Preparing for a job interview
Taking the time to prepare for an interview in advance can help you secure a job offer. Here’s how to research the job and company, how to practice interview questions and answers, how to dress for the interview, how to follow up after the interview, and more interview preparation tips.
Review the Job Advertisement
When reviewing a job advertisement it’s important to read and then re-read the job advertisement and review the key words used; look for personal qualities, skills and the essential and desirable criteria.
Spend some time thinking about how you meet each of those and, come up with examples of how you demonstrate this. You may be asked about this during the interview and it is helpful to be prepared.
Research the Company
Get to know your potential employer. Review their company website, in particular the “About us” sections, and view their social media platforms. This will give you insight into the history and current practices of the company, and where their current focus lies.
If you know someone that works for the organisation it might be worth asking them about the company also.
Practice Potential Interview Questions
Take the time to practice answering potential interview questions you will probably be asked during a job interview. This will help give you a chance to prepare and practice answers and will also help calm your nerves because you won’t be scrambling for an answer while you’re in the interview hot seat.
Practice interviewing with a friend or family member ahead of time and it will be much easier when you’re actually in a job interview. If you don’t have someone to practice with, speak your answers to potential interview questions out loud, and do this several times until your answer flows smoothly.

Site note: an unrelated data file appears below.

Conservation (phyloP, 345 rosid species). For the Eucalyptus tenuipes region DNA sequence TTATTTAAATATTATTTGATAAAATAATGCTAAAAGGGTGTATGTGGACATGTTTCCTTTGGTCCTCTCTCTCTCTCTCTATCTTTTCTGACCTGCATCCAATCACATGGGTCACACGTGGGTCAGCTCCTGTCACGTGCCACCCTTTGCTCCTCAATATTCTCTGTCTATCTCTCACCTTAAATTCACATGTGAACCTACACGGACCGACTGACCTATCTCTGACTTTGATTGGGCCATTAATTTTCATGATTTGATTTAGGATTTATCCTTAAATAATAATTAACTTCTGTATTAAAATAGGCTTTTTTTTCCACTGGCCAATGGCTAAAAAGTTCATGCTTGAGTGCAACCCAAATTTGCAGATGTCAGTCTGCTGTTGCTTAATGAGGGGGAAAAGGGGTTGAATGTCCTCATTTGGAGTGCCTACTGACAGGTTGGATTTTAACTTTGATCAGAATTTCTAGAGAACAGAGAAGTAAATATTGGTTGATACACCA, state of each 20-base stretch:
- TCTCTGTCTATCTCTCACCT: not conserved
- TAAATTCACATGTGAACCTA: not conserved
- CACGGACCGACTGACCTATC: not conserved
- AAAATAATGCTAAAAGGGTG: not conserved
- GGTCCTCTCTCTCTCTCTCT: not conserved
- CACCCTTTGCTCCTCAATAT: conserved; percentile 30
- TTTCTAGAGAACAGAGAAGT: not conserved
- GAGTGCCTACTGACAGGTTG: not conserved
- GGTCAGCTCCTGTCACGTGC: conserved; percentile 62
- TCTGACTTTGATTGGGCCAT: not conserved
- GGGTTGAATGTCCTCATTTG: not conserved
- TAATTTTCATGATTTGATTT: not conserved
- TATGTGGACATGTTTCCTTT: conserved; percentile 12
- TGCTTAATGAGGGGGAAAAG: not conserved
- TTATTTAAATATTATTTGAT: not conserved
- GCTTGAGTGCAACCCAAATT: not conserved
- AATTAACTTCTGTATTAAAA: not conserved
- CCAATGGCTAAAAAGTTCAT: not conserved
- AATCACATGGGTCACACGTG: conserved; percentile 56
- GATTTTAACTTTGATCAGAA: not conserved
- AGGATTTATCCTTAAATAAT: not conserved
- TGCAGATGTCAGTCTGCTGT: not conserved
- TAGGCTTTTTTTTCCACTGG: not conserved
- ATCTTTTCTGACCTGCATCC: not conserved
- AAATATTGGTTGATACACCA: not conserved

This document (Interview Preparation – Liability, Accessibility and Transport) also has some information that might help you in your interview.
Prepare your Travel Plans
Consider how you will get to the interview. Would you feel more confident if you went on a practice run, especially if you will be walking or catching public transport? Ensure that you are aware of any track work or service disruptions.
If you’d prefer to book a taxi, consider traffic conditions and where possible, book in advance.
If you prefer to have an informal support person or a support worker take you make sure they have the address and know where you’re going. They may be able to assist you to the door, or possibly the reception desk, however once there it is probably best for them to leave and meet you once you are done.
Get Your Interview Clothes Ready
Don’t wait until the last minute to make sure your interview clothes are ready. Have an interview outfit ready at all times so you don’t have to think about what you’re going to wear while you’re scrambling to get ready for a job interview. Ensure your clothes are clean and free from any damage, marks and wrinkles. It is always a good idea to have a second person check them over.
Regardless of the type of job you’re interviewing for, that first impression needs to be a great one. When dressing for an interview for a professional position, dress accordingly in business attire. For men, this involves dress pants, a collared shirt and perhaps a tie and jacket. For woman, long tailored pants or a skirt with a blouse or shirt, or a corporate dress or suit is ideal.
If you’re applying for a job in a more casual environment, such as a store or restaurant, it’s still important to be neat, tidy, and well-groomed, and to present a positive image to the employer.
Keep your hair neat and tidy; men, trim any facial hair and ladies, ensure your hair is neatly styled and is not going to distract you during the interview. If you are someone who fidgets with their hair it may be best to tie it back in a ponytail, braid or bun.